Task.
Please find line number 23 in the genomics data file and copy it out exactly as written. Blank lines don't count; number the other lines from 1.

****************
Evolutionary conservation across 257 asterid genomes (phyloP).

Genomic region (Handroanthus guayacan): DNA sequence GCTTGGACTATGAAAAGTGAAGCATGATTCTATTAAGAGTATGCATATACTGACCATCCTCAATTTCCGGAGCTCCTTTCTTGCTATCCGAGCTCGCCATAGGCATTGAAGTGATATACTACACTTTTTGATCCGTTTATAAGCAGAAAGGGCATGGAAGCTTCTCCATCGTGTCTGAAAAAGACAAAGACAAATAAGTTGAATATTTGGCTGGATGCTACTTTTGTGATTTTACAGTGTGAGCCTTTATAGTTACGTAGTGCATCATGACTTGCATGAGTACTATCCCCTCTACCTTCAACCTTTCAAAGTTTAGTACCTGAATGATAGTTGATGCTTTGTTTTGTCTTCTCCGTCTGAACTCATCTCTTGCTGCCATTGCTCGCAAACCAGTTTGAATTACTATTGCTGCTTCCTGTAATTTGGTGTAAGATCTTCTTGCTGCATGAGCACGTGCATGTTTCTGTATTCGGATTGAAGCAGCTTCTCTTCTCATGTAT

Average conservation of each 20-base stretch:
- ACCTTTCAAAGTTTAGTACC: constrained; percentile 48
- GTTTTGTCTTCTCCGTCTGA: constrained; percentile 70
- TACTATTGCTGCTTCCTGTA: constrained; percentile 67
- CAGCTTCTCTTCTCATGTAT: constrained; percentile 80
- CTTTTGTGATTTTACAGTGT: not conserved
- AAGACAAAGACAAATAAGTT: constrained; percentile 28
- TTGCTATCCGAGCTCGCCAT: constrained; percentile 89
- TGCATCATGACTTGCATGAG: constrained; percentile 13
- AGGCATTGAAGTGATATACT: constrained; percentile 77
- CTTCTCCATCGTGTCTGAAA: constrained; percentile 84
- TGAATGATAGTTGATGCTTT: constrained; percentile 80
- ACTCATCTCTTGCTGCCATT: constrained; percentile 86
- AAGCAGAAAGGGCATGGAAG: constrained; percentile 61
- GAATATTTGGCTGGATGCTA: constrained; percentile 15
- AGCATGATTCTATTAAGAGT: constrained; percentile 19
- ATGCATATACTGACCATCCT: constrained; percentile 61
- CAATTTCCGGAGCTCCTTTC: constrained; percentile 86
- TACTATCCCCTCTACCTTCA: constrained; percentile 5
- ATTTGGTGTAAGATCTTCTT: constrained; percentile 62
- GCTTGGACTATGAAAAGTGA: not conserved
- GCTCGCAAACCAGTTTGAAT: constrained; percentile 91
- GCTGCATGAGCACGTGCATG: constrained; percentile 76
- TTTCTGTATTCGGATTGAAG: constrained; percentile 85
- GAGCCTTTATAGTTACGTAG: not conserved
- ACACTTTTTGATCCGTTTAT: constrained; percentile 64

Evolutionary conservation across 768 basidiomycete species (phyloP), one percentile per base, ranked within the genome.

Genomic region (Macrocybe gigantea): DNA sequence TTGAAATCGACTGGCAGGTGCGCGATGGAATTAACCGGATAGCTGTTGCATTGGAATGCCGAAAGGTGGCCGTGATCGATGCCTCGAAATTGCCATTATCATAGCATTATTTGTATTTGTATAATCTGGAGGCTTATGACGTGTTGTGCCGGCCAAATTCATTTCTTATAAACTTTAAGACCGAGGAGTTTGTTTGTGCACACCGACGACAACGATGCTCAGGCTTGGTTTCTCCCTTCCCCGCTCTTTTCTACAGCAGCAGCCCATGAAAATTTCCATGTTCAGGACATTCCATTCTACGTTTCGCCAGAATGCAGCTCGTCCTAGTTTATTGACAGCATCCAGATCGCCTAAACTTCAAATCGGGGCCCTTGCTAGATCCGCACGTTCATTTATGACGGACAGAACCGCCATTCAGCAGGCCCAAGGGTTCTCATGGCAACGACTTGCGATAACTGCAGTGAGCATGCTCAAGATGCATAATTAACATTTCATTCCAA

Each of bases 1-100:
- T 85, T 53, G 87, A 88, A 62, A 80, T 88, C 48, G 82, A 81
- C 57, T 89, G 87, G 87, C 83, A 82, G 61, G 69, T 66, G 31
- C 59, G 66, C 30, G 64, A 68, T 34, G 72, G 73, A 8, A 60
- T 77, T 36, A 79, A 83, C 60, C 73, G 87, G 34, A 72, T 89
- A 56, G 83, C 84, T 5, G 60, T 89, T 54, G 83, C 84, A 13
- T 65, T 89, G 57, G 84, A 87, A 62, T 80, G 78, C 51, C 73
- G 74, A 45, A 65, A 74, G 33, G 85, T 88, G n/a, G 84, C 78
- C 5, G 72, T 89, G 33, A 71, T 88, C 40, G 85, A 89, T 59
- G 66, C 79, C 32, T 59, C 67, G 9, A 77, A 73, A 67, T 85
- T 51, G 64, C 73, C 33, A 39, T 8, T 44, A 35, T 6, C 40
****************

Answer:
- GCTTGGACTATGAAAAGTGA: not conserved